Inhabitants of the State
joined in the war against the government, a secession ordinance having been passed Jan. 10, 1861, by a convention assembled on the 3d.
Forts and arsenals and the navy-yard at Pensacola
were seized by the Confederates
The State authorities continued hostilities until the close of the war. On July 13, 1865, William Marvin
was appointed provisional governor of the State
, and on Oct. 28 a State convention, held at Tallahassee
, repealed the ordinance of secession.
The civil authority was transferred by the national government to the provisional State officers in January, 1866, and, under the reorganization measures of Congress, Florida
was made a part of the 3d Military District, in 1867.
A new constitution was ratified by the people in May, 1868, and, after the adoption of the Fourteenth Amendment to the national Constitution, on June 14, Florida
was recognized as a reorganized State of the Union
The government was transferred to the State
officers on July 4.
In 1899 the assessed (full cash value) valuation of taxable property was $93,527,353, and in 1900 the total bonded debt was $1,275,000, of which all excepting $322,500 was held in various.
The population in 1890 was 391,422; in 1900, 528,542.
Don Tristan de Luna
sailed from Vera Cruz, Mexico
, Aug. 14, 1559, with 1,500 soldiers, many zealous friars who wished to convert the heathen, and many women and children, families of the soldiers.
He landed near the site of Pensacola
, and a week afterwards a terrible storm destroyed all his vessels and strewed the shores with their fragments.
He sent an exploring party into the interior.
They travelled forty days through a barren and almost uninhabited country, and found a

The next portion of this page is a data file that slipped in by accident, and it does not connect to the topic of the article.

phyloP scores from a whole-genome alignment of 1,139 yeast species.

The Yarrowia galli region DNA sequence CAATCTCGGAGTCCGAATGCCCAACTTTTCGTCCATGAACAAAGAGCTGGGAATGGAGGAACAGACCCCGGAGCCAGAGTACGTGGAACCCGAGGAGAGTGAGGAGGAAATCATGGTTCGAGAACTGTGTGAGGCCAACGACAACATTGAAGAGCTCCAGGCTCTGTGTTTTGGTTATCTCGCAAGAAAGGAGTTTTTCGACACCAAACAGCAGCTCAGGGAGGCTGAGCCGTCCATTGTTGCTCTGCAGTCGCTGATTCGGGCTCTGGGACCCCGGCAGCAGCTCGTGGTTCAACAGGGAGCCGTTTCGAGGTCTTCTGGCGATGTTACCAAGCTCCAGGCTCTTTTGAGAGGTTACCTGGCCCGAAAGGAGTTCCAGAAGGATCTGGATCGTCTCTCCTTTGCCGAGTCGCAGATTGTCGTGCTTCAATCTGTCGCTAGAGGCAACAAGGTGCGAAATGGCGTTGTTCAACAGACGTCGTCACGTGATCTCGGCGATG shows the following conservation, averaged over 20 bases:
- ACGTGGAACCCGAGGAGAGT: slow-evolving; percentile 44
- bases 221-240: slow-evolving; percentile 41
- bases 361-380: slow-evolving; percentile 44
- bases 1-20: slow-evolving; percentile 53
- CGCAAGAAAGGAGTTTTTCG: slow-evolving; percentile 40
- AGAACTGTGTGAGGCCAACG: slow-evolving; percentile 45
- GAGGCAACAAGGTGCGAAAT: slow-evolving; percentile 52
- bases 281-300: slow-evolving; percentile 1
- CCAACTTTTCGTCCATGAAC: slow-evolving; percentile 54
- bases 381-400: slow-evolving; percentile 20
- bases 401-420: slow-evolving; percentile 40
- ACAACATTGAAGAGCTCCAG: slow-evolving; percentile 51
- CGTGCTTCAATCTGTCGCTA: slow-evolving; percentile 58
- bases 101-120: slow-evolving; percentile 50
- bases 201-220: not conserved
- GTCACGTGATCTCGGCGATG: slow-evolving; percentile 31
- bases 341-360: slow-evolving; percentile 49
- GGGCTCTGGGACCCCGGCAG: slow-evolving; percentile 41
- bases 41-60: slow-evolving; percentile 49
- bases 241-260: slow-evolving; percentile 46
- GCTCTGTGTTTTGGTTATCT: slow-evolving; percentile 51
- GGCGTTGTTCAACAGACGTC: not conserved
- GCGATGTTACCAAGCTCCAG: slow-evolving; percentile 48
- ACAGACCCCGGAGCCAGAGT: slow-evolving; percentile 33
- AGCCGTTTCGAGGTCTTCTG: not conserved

deserted Indian village, but not a trace of the wealth with which it was supposed Florida
Constructing a vessel sufficient to bear messengers to the viceroy of Mexico
, De Luna
sent them to ask for aid to return.
Two vessels were sent by the viceroy, and, two years after his departure, De Luna
returned to Mexico
returned to Georgia
(1736) he discovered a hostile feeling among the Spaniards at St. Augustine
They had tried to incite the Indians against the new settlements, and also to procure the assassination of Oglethorpe
The latter, not fairly prepared to resist an invasion, sent a messenger to St. Augustine
to invite the Spanish
conmandant to a friendly conference.
He explored some of the coast islands and prepared for fortification.
His messenger did not return, and he proceeded to secure possession of the country so far as its defined boundary permitted him. His hostile preparations made the Spaniards
vigilant, and even threaten war; and when, in 1739, there was war between England
, he determined to strike the Spaniards at St. Augustine
a heavy blow before they were fully prepared to resist it. He penetrated Florida
with a small force and captured some outposts early in 1740; and in May he marched towards St. Augustine
with 600 regular troops, 400 Carolina militia, and a large body of friendly Indians
With these he stood before St. Augustine
in June, after capturing two forts, and demanded the instant surrender of the post.
It was refused, and Oglethorpe
determined to starve the garrison by a close investment.
The town was surrendered, and a small squadron blockaded the harbor.
Swiftsailing galleys ran the weak blockade and supplied the fort.
had no cannon and could not breach the walls.
In the heats of summer malaria invaded his camp, the siege was raised, and he returned to Savannah
Hostilities were then suspended for about two years.
In the summer of 1776 a citizen of Georgia
visited General Charles Lee
and persuaded him that St. Augustine
could easily be taken.
The man was a stranger, but, without further inquiry, Lee
announced to the Continental
troops under his command that he had planned for them a safe, sure, and remunerative expedition, of which the very large booty would be all their own. Calling it a secret, he let everybody know its destination.
Witharation without a field-piece or a medicine-chest, he hastily marched off the Virginia
and North Carolina
troops, in August, to the malarious regions of Georgia
By his order, Howe
, of North Carolina
, and Moultrie
, of South Carolina
, soon followed.
About 460 men from South Carolina
were sent to Savannah
by water, with two field-pieces; and on the 18th, Lee
, after reviewing the collected
troops, sent the Virginians and a portion of the South Carolinians to Sunbury
The fever made sad havoc among them, and fourteen or fifteen men were buried daily.
sought to shift from himself to Moultrie